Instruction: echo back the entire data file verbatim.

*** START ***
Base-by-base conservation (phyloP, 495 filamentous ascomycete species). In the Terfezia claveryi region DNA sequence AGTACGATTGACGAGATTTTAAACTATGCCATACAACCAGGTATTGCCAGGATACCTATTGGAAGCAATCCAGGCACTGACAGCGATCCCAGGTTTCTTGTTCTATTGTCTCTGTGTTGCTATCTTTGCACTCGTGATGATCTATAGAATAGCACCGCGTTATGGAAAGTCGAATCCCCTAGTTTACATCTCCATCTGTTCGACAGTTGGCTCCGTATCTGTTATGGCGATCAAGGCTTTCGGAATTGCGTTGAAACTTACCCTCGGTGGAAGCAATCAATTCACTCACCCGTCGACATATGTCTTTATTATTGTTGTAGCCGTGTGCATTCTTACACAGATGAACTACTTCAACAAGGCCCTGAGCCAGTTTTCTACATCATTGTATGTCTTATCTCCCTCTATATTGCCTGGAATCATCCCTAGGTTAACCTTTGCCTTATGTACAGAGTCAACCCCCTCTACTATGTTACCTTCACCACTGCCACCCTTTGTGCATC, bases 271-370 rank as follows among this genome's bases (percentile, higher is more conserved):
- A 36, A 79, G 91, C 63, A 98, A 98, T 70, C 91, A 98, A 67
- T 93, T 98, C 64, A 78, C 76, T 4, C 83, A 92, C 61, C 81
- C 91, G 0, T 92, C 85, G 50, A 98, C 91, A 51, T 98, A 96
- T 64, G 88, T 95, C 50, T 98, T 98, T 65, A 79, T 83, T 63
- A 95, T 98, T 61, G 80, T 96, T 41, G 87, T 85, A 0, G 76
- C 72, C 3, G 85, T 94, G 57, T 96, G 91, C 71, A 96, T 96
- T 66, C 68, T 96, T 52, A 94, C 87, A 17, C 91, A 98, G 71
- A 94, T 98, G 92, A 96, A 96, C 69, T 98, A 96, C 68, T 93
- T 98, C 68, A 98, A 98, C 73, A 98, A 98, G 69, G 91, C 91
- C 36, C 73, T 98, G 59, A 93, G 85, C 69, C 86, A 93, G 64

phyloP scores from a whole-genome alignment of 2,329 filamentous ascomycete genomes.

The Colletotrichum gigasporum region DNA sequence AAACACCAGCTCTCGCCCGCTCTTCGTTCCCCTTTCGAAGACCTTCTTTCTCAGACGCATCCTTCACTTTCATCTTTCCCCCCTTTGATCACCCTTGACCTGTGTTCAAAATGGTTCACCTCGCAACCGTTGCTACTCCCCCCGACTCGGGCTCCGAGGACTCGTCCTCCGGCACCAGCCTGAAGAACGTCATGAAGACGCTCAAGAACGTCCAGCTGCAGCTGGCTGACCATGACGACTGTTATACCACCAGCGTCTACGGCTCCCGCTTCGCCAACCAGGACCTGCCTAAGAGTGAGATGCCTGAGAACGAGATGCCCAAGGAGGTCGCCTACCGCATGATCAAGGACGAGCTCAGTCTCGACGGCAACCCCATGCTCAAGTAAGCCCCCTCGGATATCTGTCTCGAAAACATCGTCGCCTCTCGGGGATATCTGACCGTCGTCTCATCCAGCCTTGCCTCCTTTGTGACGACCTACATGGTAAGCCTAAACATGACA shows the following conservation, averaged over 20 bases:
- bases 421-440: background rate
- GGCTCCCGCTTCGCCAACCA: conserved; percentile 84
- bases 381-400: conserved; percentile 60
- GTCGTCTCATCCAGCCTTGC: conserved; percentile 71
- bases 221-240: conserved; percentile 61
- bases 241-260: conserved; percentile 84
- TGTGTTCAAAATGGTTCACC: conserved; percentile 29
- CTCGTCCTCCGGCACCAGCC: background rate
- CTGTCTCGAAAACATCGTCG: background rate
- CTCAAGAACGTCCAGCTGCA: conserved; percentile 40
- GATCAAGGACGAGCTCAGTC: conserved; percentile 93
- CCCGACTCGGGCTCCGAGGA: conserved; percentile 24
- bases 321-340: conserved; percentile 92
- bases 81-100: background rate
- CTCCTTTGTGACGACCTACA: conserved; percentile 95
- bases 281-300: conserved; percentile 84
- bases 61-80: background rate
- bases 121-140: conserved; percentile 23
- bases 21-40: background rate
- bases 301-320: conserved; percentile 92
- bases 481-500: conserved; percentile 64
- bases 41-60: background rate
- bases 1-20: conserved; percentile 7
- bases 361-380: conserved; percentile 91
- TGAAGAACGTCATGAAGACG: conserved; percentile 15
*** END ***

Base-by-base conservation (phyloP, 495 filamentous ascomycete species). In the Terfezia claveryi region DNA sequence AGTACGATTGACGAGATTTTAAACTATGCCATACAACCAGGTATTGCCAGGATACCTATTGGAAGCAATCCAGGCACTGACAGCGATCCCAGGTTTCTTGTTCTATTGTCTCTGTGTTGCTATCTTTGCACTCGTGATGATCTATAGAATAGCACCGCGTTATGGAAAGTCGAATCCCCTAGTTTACATCTCCATCTGTTCGACAGTTGGCTCCGTATCTGTTATGGCGATCAAGGCTTTCGGAATTGCGTTGAAACTTACCCTCGGTGGAAGCAATCAATTCACTCACCCGTCGACATATGTCTTTATTATTGTTGTAGCCGTGTGCATTCTTACACAGATGAACTACTTCAACAAGGCCCTGAGCCAGTTTTCTACATCATTGTATGTCTTATCTCCCTCTATATTGCCTGGAATCATCCCTAGGTTAACCTTTGCCTTATGTACAGAGTCAACCCCCTCTACTATGTTACCTTCACCACTGCCACCCTTTGTGCATC, bases 271-370 rank as follows among this genome's bases (percentile, higher is more conserved):
- A 36, A 79, G 91, C 63, A 98, A 98, T 70, C 91, A 98, A 67
- T 93, T 98, C 64, A 78, C 76, T 4, C 83, A 92, C 61, C 81
- C 91, G 0, T 92, C 85, G 50, A 98, C 91, A 51, T 98, A 96
- T 64, G 88, T 95, C 50, T 98, T 98, T 65, A 79, T 83, T 63
- A 95, T 98, T 61, G 80, T 96, T 41, G 87, T 85, A 0, G 76
- C 72, C 3, G 85, T 94, G 57, T 96, G 91, C 71, A 96, T 96
- T 66, C 68, T 96, T 52, A 94, C 87, A 17, C 91, A 98, G 71
- A 94, T 98, G 92, A 96, A 96, C 69, T 98, A 96, C 68, T 93
- T 98, C 68, A 98, A 98, C 73, A 98, A 98, G 69, G 91, C 91
- C 36, C 73, T 98, G 59, A 93, G 85, C 69, C 86, A 93, G 64

phyloP scores from a whole-genome alignment of 2,329 filamentous ascomycete genomes.

The Colletotrichum gigasporum region DNA sequence AAACACCAGCTCTCGCCCGCTCTTCGTTCCCCTTTCGAAGACCTTCTTTCTCAGACGCATCCTTCACTTTCATCTTTCCCCCCTTTGATCACCCTTGACCTGTGTTCAAAATGGTTCACCTCGCAACCGTTGCTACTCCCCCCGACTCGGGCTCCGAGGACTCGTCCTCCGGCACCAGCCTGAAGAACGTCATGAAGACGCTCAAGAACGTCCAGCTGCAGCTGGCTGACCATGACGACTGTTATACCACCAGCGTCTACGGCTCCCGCTTCGCCAACCAGGACCTGCCTAAGAGTGAGATGCCTGAGAACGAGATGCCCAAGGAGGTCGCCTACCGCATGATCAAGGACGAGCTCAGTCTCGACGGCAACCCCATGCTCAAGTAAGCCCCCTCGGATATCTGTCTCGAAAACATCGTCGCCTCTCGGGGATATCTGACCGTCGTCTCATCCAGCCTTGCCTCCTTTGTGACGACCTACATGGTAAGCCTAAACATGACA shows the following conservation, averaged over 20 bases:
- bases 421-440: background rate
- GGCTCCCGCTTCGCCAACCA: conserved; percentile 84
- bases 381-400: conserved; percentile 60
- GTCGTCTCATCCAGCCTTGC: conserved; percentile 71
- bases 221-240: conserved; percentile 61
- bases 241-260: conserved; percentile 84
- TGTGTTCAAAATGGTTCACC: conserved; percentile 29
- CTCGTCCTCCGGCACCAGCC: background rate
- CTGTCTCGAAAACATCGTCG: background rate
- CTCAAGAACGTCCAGCTGCA: conserved; percentile 40
- GATCAAGGACGAGCTCAGTC: conserved; percentile 93
- CCCGACTCGGGCTCCGAGGA: conserved; percentile 24
- bases 321-340: conserved; percentile 92
- bases 81-100: background rate
- CTCCTTTGTGACGACCTACA: conserved; percentile 95
- bases 281-300: conserved; percentile 84
- bases 61-80: background rate
- bases 121-140: conserved; percentile 23
- bases 21-40: background rate
- bases 301-320: conserved; percentile 92
- bases 481-500: conserved; percentile 64
- bases 41-60: background rate
- bases 1-20: conserved; percentile 7
- bases 361-380: conserved; percentile 91
- TGAAGAACGTCATGAAGACG: conserved; percentile 15